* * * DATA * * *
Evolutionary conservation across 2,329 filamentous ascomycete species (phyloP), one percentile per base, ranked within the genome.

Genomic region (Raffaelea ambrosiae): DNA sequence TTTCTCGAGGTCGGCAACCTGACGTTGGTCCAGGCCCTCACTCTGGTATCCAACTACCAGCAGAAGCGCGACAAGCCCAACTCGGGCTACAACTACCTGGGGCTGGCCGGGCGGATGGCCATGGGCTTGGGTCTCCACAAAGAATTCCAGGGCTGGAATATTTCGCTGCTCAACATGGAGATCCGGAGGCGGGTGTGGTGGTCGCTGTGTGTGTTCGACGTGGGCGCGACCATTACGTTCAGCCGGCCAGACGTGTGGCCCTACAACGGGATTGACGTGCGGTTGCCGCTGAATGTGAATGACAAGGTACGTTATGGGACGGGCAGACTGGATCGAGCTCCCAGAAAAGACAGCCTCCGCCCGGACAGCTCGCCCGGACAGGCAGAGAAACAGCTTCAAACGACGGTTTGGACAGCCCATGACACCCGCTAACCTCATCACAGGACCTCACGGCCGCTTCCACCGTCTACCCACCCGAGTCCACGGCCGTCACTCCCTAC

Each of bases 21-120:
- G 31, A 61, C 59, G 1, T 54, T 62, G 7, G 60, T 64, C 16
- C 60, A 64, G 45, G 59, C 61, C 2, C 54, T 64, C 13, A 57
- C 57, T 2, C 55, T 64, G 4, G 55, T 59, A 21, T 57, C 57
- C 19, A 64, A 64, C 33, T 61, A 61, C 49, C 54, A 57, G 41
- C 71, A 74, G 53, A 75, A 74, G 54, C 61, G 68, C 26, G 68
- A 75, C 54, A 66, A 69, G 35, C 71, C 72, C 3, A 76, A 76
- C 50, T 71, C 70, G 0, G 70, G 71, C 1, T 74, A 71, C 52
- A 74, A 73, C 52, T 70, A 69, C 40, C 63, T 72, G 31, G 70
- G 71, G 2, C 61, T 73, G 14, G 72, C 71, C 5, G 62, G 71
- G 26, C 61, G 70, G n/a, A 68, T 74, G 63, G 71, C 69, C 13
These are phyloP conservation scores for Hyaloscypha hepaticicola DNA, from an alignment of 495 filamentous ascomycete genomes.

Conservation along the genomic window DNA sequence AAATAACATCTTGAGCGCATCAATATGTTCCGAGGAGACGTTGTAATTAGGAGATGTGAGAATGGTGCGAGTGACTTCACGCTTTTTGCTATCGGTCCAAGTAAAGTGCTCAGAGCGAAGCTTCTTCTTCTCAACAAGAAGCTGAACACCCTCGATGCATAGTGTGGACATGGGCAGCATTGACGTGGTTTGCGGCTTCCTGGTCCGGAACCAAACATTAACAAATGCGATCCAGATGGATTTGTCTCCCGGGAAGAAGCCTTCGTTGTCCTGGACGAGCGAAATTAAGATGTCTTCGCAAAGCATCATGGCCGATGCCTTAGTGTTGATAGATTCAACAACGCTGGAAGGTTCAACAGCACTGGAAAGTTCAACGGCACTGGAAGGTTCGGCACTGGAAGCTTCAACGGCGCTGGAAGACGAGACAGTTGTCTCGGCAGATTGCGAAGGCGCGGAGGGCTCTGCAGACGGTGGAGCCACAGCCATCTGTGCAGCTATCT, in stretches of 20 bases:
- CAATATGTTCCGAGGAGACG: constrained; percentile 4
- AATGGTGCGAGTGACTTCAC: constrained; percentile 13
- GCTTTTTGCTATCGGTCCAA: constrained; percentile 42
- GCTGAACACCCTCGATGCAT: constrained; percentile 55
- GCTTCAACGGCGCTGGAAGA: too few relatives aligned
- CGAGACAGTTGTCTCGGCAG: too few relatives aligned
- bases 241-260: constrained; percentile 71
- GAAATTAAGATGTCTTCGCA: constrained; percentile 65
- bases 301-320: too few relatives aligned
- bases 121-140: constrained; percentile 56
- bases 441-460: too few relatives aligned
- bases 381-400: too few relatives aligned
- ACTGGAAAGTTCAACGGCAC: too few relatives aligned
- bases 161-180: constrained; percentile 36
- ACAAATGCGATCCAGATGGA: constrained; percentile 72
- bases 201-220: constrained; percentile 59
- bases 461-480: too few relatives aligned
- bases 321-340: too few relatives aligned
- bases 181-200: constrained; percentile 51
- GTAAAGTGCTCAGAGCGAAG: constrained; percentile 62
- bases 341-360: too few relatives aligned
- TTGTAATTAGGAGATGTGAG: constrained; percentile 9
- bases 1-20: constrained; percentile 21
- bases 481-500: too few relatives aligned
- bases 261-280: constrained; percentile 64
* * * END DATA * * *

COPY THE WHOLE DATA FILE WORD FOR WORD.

Evolutionary conservation across 2,329 filamentous ascomycete species (phyloP), one percentile per base, ranked within the genome.

Genomic region (Raffaelea ambrosiae): DNA sequence TTTCTCGAGGTCGGCAACCTGACGTTGGTCCAGGCCCTCACTCTGGTATCCAACTACCAGCAGAAGCGCGACAAGCCCAACTCGGGCTACAACTACCTGGGGCTGGCCGGGCGGATGGCCATGGGCTTGGGTCTCCACAAAGAATTCCAGGGCTGGAATATTTCGCTGCTCAACATGGAGATCCGGAGGCGGGTGTGGTGGTCGCTGTGTGTGTTCGACGTGGGCGCGACCATTACGTTCAGCCGGCCAGACGTGTGGCCCTACAACGGGATTGACGTGCGGTTGCCGCTGAATGTGAATGACAAGGTACGTTATGGGACGGGCAGACTGGATCGAGCTCCCAGAAAAGACAGCCTCCGCCCGGACAGCTCGCCCGGACAGGCAGAGAAACAGCTTCAAACGACGGTTTGGACAGCCCATGACACCCGCTAACCTCATCACAGGACCTCACGGCCGCTTCCACCGTCTACCCACCCGAGTCCACGGCCGTCACTCCCTAC

Each of bases 21-120:
- G 31, A 61, C 59, G 1, T 54, T 62, G 7, G 60, T 64, C 16
- C 60, A 64, G 45, G 59, C 61, C 2, C 54, T 64, C 13, A 57
- C 57, T 2, C 55, T 64, G 4, G 55, T 59, A 21, T 57, C 57
- C 19, A 64, A 64, C 33, T 61, A 61, C 49, C 54, A 57, G 41
- C 71, A 74, G 53, A 75, A 74, G 54, C 61, G 68, C 26, G 68
- A 75, C 54, A 66, A 69, G 35, C 71, C 72, C 3, A 76, A 76
- C 50, T 71, C 70, G 0, G 70, G 71, C 1, T 74, A 71, C 52
- A 74, A 73, C 52, T 70, A 69, C 40, C 63, T 72, G 31, G 70
- G 71, G 2, C 61, T 73, G 14, G 72, C 71, C 5, G 62, G 71
- G 26, C 61, G 70, G n/a, A 68, T 74, G 63, G 71, C 69, C 13
These are phyloP conservation scores for Hyaloscypha hepaticicola DNA, from an alignment of 495 filamentous ascomycete genomes.

Conservation along the genomic window DNA sequence AAATAACATCTTGAGCGCATCAATATGTTCCGAGGAGACGTTGTAATTAGGAGATGTGAGAATGGTGCGAGTGACTTCACGCTTTTTGCTATCGGTCCAAGTAAAGTGCTCAGAGCGAAGCTTCTTCTTCTCAACAAGAAGCTGAACACCCTCGATGCATAGTGTGGACATGGGCAGCATTGACGTGGTTTGCGGCTTCCTGGTCCGGAACCAAACATTAACAAATGCGATCCAGATGGATTTGTCTCCCGGGAAGAAGCCTTCGTTGTCCTGGACGAGCGAAATTAAGATGTCTTCGCAAAGCATCATGGCCGATGCCTTAGTGTTGATAGATTCAACAACGCTGGAAGGTTCAACAGCACTGGAAAGTTCAACGGCACTGGAAGGTTCGGCACTGGAAGCTTCAACGGCGCTGGAAGACGAGACAGTTGTCTCGGCAGATTGCGAAGGCGCGGAGGGCTCTGCAGACGGTGGAGCCACAGCCATCTGTGCAGCTATCT, in stretches of 20 bases:
- CAATATGTTCCGAGGAGACG: constrained; percentile 4
- AATGGTGCGAGTGACTTCAC: constrained; percentile 13
- GCTTTTTGCTATCGGTCCAA: constrained; percentile 42
- GCTGAACACCCTCGATGCAT: constrained; percentile 55
- GCTTCAACGGCGCTGGAAGA: too few relatives aligned
- CGAGACAGTTGTCTCGGCAG: too few relatives aligned
- bases 241-260: constrained; percentile 71
- GAAATTAAGATGTCTTCGCA: constrained; percentile 65
- bases 301-320: too few relatives aligned
- bases 121-140: constrained; percentile 56
- bases 441-460: too few relatives aligned
- bases 381-400: too few relatives aligned
- ACTGGAAAGTTCAACGGCAC: too few relatives aligned
- bases 161-180: constrained; percentile 36
- ACAAATGCGATCCAGATGGA: constrained; percentile 72
- bases 201-220: constrained; percentile 59
- bases 461-480: too few relatives aligned
- bases 321-340: too few relatives aligned
- bases 181-200: constrained; percentile 51
- GTAAAGTGCTCAGAGCGAAG: constrained; percentile 62
- bases 341-360: too few relatives aligned
- TTGTAATTAGGAGATGTGAG: constrained; percentile 9
- bases 1-20: constrained; percentile 21
- bases 481-500: too few relatives aligned
- bases 261-280: constrained; percentile 64